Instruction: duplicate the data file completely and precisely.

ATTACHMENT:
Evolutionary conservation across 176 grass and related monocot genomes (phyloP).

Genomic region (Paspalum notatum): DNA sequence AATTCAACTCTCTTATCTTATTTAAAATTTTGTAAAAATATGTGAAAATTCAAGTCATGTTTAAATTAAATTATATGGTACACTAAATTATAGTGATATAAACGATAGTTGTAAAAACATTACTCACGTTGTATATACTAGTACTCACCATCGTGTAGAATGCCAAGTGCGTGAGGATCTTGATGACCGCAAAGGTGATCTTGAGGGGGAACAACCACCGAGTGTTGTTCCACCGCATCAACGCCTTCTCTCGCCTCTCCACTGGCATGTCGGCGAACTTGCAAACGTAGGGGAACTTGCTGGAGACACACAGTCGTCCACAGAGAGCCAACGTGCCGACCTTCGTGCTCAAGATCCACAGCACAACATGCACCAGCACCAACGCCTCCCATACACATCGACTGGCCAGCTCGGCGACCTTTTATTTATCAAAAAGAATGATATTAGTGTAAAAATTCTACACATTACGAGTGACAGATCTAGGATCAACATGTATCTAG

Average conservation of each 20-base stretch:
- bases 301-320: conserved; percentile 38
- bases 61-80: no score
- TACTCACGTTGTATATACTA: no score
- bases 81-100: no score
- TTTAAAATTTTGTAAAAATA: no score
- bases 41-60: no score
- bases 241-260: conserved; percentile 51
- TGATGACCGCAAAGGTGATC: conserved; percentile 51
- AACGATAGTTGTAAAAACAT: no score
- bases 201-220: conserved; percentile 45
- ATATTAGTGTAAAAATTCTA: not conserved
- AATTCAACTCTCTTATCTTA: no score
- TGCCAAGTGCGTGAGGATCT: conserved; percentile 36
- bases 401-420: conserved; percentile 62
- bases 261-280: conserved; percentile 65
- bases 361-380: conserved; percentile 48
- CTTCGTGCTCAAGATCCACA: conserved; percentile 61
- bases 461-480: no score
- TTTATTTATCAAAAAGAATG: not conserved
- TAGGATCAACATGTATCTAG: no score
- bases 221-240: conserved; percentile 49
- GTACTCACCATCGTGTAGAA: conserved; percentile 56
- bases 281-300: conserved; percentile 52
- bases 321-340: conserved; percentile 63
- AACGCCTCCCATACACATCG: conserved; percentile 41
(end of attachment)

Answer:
Evolutionary conservation across 176 grass and related monocot genomes (phyloP).

Genomic region (Paspalum notatum): DNA sequence AATTCAACTCTCTTATCTTATTTAAAATTTTGTAAAAATATGTGAAAATTCAAGTCATGTTTAAATTAAATTATATGGTACACTAAATTATAGTGATATAAACGATAGTTGTAAAAACATTACTCACGTTGTATATACTAGTACTCACCATCGTGTAGAATGCCAAGTGCGTGAGGATCTTGATGACCGCAAAGGTGATCTTGAGGGGGAACAACCACCGAGTGTTGTTCCACCGCATCAACGCCTTCTCTCGCCTCTCCACTGGCATGTCGGCGAACTTGCAAACGTAGGGGAACTTGCTGGAGACACACAGTCGTCCACAGAGAGCCAACGTGCCGACCTTCGTGCTCAAGATCCACAGCACAACATGCACCAGCACCAACGCCTCCCATACACATCGACTGGCCAGCTCGGCGACCTTTTATTTATCAAAAAGAATGATATTAGTGTAAAAATTCTACACATTACGAGTGACAGATCTAGGATCAACATGTATCTAG

Average conservation of each 20-base stretch:
- bases 301-320: conserved; percentile 38
- bases 61-80: no score
- TACTCACGTTGTATATACTA: no score
- bases 81-100: no score
- TTTAAAATTTTGTAAAAATA: no score
- bases 41-60: no score
- bases 241-260: conserved; percentile 51
- TGATGACCGCAAAGGTGATC: conserved; percentile 51
- AACGATAGTTGTAAAAACAT: no score
- bases 201-220: conserved; percentile 45
- ATATTAGTGTAAAAATTCTA: not conserved
- AATTCAACTCTCTTATCTTA: no score
- TGCCAAGTGCGTGAGGATCT: conserved; percentile 36
- bases 401-420: conserved; percentile 62
- bases 261-280: conserved; percentile 65
- bases 361-380: conserved; percentile 48
- CTTCGTGCTCAAGATCCACA: conserved; percentile 61
- bases 461-480: no score
- TTTATTTATCAAAAAGAATG: not conserved
- TAGGATCAACATGTATCTAG: no score
- bases 221-240: conserved; percentile 49
- GTACTCACCATCGTGTAGAA: conserved; percentile 56
- bases 281-300: conserved; percentile 52
- bases 321-340: conserved; percentile 63
- AACGCCTCCCATACACATCG: conserved; percentile 41